Harar, The Fortified Historic Town is an eastern city in Ethiopia, and the capital of the modern Harari ethno-political division of Ethiopia. The city is located on a hilltop, in the eastern extension of the Ethiopian highlands about five hundred kilometers from Addis Ababa with an elevation of 1885 meters. For centuries, Harar has been a major commercial centre, linked by the trade routes with the rest of Ethiopia, the entire Horn of Africa, the Arabian Peninsula, and, through its ports, the outside world.
Harar Jugol has been included in the World Heritage List in 2006 by UNESCO in recognition of its cultural heritage. According to UNESCO, it is “considered the fourth holy city of Islam” with 82 mosques, three of which date from the 10th century, and 102 shrines.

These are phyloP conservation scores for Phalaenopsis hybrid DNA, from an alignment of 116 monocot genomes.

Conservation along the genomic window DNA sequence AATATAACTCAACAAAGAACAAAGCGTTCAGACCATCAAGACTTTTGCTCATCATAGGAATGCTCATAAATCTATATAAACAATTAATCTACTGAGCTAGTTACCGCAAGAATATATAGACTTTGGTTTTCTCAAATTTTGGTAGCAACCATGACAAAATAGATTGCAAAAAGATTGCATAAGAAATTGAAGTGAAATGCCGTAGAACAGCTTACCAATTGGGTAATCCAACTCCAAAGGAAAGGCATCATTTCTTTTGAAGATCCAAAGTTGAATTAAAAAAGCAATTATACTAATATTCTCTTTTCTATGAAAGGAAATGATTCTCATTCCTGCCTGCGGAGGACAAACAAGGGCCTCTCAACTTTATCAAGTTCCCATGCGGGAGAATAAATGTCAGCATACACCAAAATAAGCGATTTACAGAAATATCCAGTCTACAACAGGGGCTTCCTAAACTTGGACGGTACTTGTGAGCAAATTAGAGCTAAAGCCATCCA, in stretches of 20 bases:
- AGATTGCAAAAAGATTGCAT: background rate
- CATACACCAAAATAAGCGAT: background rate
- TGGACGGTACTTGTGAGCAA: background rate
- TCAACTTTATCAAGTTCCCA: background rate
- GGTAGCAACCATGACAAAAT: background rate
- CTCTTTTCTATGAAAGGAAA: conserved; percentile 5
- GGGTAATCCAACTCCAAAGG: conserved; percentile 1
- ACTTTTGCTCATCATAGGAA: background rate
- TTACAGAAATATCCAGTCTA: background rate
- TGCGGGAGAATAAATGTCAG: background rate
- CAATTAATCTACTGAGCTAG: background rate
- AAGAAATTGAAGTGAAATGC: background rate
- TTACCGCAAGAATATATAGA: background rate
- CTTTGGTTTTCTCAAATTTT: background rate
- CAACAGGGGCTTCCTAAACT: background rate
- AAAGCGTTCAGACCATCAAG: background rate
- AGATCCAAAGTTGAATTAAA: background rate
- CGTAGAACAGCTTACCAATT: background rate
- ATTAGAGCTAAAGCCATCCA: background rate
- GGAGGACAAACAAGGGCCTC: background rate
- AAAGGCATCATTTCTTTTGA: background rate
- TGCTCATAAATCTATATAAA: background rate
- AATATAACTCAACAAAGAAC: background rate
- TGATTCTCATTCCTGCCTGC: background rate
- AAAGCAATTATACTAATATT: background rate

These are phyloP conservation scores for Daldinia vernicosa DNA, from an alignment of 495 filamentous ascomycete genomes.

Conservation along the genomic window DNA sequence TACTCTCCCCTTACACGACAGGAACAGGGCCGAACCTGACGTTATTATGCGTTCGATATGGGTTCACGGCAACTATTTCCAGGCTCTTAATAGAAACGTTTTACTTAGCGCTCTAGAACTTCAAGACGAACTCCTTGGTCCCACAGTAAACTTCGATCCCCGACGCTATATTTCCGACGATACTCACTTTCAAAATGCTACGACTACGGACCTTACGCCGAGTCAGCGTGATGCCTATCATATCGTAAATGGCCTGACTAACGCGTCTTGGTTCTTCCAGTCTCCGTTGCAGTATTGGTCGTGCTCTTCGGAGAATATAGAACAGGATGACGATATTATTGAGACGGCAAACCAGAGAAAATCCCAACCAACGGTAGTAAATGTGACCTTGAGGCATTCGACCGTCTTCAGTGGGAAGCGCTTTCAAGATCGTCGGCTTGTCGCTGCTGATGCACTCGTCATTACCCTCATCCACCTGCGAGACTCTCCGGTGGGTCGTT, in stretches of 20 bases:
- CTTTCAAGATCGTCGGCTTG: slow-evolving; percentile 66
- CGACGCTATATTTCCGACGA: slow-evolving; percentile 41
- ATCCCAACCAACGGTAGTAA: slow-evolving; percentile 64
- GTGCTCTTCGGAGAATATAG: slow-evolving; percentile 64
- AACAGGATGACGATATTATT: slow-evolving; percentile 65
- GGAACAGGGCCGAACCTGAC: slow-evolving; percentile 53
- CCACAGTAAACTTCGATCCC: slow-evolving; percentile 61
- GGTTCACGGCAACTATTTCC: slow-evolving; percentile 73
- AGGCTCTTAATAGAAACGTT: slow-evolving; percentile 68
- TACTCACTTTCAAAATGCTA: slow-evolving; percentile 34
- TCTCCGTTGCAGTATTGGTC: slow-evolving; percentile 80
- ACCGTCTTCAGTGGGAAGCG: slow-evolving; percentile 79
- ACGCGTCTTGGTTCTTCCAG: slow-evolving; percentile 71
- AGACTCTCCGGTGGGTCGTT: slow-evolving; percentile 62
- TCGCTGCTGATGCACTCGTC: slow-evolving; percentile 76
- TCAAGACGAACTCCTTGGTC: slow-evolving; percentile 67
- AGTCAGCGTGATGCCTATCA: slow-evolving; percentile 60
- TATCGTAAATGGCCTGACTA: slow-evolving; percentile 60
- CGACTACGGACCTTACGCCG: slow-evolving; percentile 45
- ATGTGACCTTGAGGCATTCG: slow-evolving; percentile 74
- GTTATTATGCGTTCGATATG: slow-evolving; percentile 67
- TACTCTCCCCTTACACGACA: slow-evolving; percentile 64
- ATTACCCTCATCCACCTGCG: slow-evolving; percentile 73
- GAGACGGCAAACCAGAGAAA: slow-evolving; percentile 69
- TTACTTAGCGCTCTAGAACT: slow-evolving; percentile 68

Harar was founded between the 7th and the 11th century and emerged as the center of Islamic culture and religion in the Horn of Africa. From Harar, Ahmad ibn Ibrihim al-Ghazi, also known as “Gragn the Left-handed,” launched a war of conquest in the sixteenth century that extended its territory and even threatened the existence of the Christian Ethiopian empire. His successor, Emir Nur ibn Mujahid, encircled the city with a wall, 4 meters high and with five gates. This wall, called “JEGOL”, is still intact, and is a symbol of the town to the inhabitants.